UNIVERSITIES INCREASINGLY ARE encouraging their faculty to move beyond their individual specialties to engage in collaborative interdisciplinary research (IDR). This trend is driven by the belief that today's business problems are so complex that solutions can be generated only by diverse perspectives. But are there academic risks to interdisciplinary collaboration?
Erin Leahey of the University of Arizona's School of Sociology in Tuscon, Christine Beckman of the University of Mary land's Smith School of Business in College Park, and Taryn Stanko of California Polytechnic State University's Orfalea College of Business in San Luis Obispo recently studied how crossing disciplines might affect an academic's productivity. They analyzed 32,000 articles published by 854 academics up to the year 2005, as well as a set of their unpublished papers. Of this group, 80 percent were in science or engineering; the rest, from math, computer science, or the social sciences.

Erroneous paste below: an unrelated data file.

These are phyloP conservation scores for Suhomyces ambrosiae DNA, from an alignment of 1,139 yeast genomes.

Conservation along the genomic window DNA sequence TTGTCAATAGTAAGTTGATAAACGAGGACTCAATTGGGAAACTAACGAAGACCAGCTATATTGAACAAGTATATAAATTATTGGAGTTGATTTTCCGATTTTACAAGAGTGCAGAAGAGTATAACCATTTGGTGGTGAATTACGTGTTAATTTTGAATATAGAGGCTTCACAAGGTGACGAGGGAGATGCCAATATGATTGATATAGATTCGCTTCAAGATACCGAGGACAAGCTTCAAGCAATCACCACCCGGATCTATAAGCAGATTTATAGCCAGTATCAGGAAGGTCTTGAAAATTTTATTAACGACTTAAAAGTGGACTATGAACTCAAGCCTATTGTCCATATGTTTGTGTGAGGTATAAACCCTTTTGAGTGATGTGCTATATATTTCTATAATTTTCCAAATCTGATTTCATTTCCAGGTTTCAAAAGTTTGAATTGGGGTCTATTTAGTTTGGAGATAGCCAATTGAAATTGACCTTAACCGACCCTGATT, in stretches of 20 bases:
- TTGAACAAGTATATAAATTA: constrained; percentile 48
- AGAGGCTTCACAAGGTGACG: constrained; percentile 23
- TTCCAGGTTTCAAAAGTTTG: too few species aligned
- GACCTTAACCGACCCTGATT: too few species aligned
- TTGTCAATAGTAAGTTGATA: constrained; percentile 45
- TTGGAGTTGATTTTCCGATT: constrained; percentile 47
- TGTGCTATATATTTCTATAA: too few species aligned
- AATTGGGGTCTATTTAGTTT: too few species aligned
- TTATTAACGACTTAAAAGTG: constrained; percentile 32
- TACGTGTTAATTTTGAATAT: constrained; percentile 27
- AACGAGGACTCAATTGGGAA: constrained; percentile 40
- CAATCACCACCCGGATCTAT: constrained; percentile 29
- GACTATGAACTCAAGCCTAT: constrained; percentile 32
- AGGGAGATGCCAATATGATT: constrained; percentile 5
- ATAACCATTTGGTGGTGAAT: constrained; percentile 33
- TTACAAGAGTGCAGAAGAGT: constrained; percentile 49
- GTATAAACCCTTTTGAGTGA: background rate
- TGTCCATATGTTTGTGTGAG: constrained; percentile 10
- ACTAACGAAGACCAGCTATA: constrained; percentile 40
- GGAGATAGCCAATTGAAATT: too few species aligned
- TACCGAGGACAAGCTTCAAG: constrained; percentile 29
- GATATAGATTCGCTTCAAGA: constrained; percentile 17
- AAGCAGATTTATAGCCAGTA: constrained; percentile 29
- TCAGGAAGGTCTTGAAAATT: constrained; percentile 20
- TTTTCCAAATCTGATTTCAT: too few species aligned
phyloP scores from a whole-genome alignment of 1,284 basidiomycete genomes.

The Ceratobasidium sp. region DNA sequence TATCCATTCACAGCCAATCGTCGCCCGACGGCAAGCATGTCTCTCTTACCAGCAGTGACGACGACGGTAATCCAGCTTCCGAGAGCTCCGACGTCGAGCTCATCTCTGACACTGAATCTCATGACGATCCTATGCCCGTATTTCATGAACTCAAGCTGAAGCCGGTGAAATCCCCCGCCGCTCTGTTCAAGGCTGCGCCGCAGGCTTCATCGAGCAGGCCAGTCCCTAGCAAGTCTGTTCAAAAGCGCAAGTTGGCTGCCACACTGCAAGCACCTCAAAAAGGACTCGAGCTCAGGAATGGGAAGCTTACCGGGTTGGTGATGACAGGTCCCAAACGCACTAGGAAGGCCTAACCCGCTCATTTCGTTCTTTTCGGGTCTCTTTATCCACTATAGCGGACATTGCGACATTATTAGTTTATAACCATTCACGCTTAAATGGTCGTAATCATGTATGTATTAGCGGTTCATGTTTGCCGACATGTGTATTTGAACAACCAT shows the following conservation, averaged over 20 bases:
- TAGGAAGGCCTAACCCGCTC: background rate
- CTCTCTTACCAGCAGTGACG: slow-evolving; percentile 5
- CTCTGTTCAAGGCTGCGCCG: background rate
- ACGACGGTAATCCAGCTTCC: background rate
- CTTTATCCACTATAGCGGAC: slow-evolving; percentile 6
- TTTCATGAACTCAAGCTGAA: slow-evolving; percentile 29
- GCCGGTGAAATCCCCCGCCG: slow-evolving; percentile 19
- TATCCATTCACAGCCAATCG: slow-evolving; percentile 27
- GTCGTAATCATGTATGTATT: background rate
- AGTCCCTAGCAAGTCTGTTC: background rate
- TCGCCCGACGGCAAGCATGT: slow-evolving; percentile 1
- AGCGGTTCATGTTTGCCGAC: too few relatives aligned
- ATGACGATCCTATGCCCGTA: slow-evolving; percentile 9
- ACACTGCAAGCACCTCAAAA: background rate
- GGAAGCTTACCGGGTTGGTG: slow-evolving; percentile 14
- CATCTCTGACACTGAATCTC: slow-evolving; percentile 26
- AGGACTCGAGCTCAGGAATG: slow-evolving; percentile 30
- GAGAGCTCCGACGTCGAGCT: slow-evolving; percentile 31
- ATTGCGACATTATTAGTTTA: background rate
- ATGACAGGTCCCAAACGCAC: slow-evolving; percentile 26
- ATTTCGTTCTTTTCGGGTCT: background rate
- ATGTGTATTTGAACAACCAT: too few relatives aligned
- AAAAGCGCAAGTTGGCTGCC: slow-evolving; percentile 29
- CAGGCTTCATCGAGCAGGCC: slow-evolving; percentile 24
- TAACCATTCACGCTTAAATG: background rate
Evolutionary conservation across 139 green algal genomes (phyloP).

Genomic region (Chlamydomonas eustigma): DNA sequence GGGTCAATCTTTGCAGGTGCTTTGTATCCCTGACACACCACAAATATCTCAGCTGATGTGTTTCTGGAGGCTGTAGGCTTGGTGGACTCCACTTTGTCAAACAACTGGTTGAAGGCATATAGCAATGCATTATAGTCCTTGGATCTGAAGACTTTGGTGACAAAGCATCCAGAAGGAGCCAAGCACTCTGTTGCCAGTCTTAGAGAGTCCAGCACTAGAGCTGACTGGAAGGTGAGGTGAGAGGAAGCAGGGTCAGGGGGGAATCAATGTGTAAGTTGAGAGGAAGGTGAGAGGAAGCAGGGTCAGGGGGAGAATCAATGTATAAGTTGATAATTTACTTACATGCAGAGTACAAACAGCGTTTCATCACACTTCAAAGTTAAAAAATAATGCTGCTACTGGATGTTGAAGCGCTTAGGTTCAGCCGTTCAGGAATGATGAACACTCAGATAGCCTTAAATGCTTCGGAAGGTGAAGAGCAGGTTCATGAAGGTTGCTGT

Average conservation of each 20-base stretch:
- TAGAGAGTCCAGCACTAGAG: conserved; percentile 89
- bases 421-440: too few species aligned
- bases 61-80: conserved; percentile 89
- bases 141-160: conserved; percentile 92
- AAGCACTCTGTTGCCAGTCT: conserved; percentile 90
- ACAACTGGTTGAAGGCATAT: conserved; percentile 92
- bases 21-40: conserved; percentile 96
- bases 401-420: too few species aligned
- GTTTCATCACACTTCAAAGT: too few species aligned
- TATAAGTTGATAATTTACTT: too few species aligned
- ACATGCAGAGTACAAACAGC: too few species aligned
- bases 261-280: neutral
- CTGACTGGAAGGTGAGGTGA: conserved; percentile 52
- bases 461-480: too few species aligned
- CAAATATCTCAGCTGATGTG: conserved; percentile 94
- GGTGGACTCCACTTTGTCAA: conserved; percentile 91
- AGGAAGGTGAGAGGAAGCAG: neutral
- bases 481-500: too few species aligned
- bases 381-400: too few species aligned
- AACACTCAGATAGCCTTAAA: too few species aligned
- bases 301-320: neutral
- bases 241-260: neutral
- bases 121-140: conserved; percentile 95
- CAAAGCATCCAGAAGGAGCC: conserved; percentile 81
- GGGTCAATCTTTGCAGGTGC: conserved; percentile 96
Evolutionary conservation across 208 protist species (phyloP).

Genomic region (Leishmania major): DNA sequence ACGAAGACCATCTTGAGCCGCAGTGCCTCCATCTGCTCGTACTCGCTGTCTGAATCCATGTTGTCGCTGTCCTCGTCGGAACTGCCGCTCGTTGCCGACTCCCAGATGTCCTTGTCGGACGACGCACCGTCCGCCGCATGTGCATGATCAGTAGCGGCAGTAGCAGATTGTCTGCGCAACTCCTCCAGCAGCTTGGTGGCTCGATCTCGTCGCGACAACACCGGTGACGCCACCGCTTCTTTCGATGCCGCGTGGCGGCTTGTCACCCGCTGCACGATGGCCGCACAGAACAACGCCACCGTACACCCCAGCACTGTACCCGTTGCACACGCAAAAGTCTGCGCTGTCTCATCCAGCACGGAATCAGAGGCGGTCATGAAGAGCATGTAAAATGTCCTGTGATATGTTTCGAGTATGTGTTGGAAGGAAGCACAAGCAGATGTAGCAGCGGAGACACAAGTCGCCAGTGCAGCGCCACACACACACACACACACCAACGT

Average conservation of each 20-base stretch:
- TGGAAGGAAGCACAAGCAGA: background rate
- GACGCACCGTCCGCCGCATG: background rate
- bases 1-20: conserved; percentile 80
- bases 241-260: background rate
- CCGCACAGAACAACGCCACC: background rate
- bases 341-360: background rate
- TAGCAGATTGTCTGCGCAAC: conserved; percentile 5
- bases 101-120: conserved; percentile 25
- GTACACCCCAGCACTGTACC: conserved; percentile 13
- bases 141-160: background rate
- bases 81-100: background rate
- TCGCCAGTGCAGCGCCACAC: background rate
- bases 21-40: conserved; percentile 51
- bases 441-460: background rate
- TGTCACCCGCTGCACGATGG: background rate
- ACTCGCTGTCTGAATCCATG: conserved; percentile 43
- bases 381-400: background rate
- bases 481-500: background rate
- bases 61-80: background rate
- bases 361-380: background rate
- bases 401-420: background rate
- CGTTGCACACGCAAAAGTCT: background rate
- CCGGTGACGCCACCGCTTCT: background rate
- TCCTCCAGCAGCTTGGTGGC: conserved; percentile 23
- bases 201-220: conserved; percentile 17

Leahey, Beckman, and Stanko assigned each paper an IDR score and found that the authors of papers with the highest IDR scores wrote fewer papers overall. This effect intensified as the number of co-authors increased. Leahey, Beckman, and Stanko call this effect a "productivity penalty."
Such a penalty, they argue, could deter young faculty members from engaging in IDR, particularly those pursuing tenure. But young faculty also should keep in mind that high-IDR papers often received more citations than low-IDR papers. This effect remained even though Leahey, Beckman, and Stanko did not include in their analysis papers published in popular peer-reviewed journals such as Science and Nature, which receive greater attention, to avoid skewing the results. That said, authors of papers with high IDR scores had more variability in their success for every high-impact paper, others disappear without much fanfare.
The co-authors note that while academics who emphasize IDRmight suffer a productivity penalty, they also reap benefits such as greater visibility in the academic community. Leahey, Beckman, and Stanko believe that further research on the career outcomes of these academics could shed even more light on the risks and rewards of interdisciplinary research.
"Prominent but less productive: the impact of interdisciplinarity on scientists' research" was published in the March issue of Administrative Science Quarterly. It's available at journals.sagepub.com/doi/pdf/10.1177/0001839216665364.